Court orders eviction of N#Jaqna invaders

The High Court has ordered the eviction of 22 illegal land invaders from the N#Jaqna Conservancy.
The illegal settlers were given 60 days from the date of the court order to remove their fences and livestock, before vacating the area.
The court order is effective from 18 August.
If they fail to do this, the Otjozondjupa Communal Land Board and the Ministry of Land Reform have been authorised and ordered to forcibly remove the fences, livestock and occupiers.
The matter was brought to the High Court in 2013 by the Legal Assistance Centre (LAC), on behalf of its client, the N#Jaqna Conservancy Committee.
There were 36 respondents, including the Ministry of Lands and Resettlement,   the   Chairperson   of   the   Otjozondjupa Communal Land   Board,   the   !Kung   Traditional Authority,  the  Minister  of  Environment  and  Tourism  and 32  identified  individuals.
The LAC said in a statement this week that the  timeous  court order  underscores  the  sentiment  expressed  by  Environment  and  Tourism  Minister,  Pohamba  Shifeta,  when  he  stated  that ministry “will  not  tolerate  the abuse  of  communities  in  conservancies  by invaders”, which  is  a  positive indication  of  the growing  support  from government  for  those vulnerable communities whose communal land and conservancy resources have been usurped by illegal occupiers.
“Although  the  outcome  of  the  court  proceedings  is  a  positive  step  forward  for  the N#Jaqna Conservancy specifically, the court order has empowered other conservancies and local communities  that are being denied their rights by illegal settlement, grazing and fencing,” LAC Director Tony Hancox said.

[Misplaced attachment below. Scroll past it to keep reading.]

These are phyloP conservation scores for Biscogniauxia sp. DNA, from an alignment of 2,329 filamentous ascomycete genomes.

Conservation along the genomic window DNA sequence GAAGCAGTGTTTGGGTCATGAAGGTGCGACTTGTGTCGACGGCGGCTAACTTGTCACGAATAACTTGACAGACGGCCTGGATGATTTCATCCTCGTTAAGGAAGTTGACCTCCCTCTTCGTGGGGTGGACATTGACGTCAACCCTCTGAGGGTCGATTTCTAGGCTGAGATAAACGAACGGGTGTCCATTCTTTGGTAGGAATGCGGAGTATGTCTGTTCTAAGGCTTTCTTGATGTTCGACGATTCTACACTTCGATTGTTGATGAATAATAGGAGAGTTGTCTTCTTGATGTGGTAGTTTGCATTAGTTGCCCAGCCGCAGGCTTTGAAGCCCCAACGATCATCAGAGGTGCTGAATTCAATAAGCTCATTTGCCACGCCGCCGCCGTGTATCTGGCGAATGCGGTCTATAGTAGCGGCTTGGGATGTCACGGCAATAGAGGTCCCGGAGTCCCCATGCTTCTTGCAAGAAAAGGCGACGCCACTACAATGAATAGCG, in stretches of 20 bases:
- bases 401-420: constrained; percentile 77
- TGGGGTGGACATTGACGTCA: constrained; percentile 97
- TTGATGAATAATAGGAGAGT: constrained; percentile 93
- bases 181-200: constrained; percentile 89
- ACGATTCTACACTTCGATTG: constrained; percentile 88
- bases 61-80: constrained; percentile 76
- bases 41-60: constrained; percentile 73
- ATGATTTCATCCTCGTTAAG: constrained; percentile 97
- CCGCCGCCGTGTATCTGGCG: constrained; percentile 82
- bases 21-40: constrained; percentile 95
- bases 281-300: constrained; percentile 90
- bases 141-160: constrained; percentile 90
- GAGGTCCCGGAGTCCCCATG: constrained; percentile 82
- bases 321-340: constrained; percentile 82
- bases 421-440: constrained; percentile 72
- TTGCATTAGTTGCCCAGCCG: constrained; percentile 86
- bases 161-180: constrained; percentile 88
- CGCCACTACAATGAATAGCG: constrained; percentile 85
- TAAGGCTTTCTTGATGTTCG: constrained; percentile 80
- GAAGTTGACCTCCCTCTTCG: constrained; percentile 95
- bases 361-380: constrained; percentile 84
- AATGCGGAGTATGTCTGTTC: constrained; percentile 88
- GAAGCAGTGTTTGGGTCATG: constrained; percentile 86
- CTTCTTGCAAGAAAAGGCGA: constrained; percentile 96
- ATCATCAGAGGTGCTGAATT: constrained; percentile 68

“The Legal Assistance Centre is confident that the relevant ministries and authorities will act expeditiously to enforce the order should this become necessary and that they will continue to support and defend the rights of vulnerable communities whose constitutional rights are infringed.”
The main objectives of the N#Jaqna Conservancy are to re-establish optimum game populations, through good management practices, as well as to ensure that the benefits derived from the utilisation of the natural resources are delivered to all members of the conservancy.
The natural resources are optimally utilised through such activities as tourism and trophy hunting, thereby also mitigating wildlife-human conflict.
The sustainable harvesting of Devil’s Claw, as well as the jobs created through the trophy hunting and tourism, had resulted in a significant positive impact on the livelihoods of the !Kung San.
Since 2006, the San’s right to land use in the former Western Bushmanland has been challenged by a Ministry of Lands and Resettlement proposal to resettle small-scale farmers in the N#Jaqna Conservancy.
The conservancy was gazetted by parliament in 2003, as provided for under the Nature Conservation Amendment Act 5 of 1996.
Members of the conservancy are mainly San, and although the Amendment Act does not give ownership of the conservancy land to the community, it does give them the legal right to use the natural resources of the land.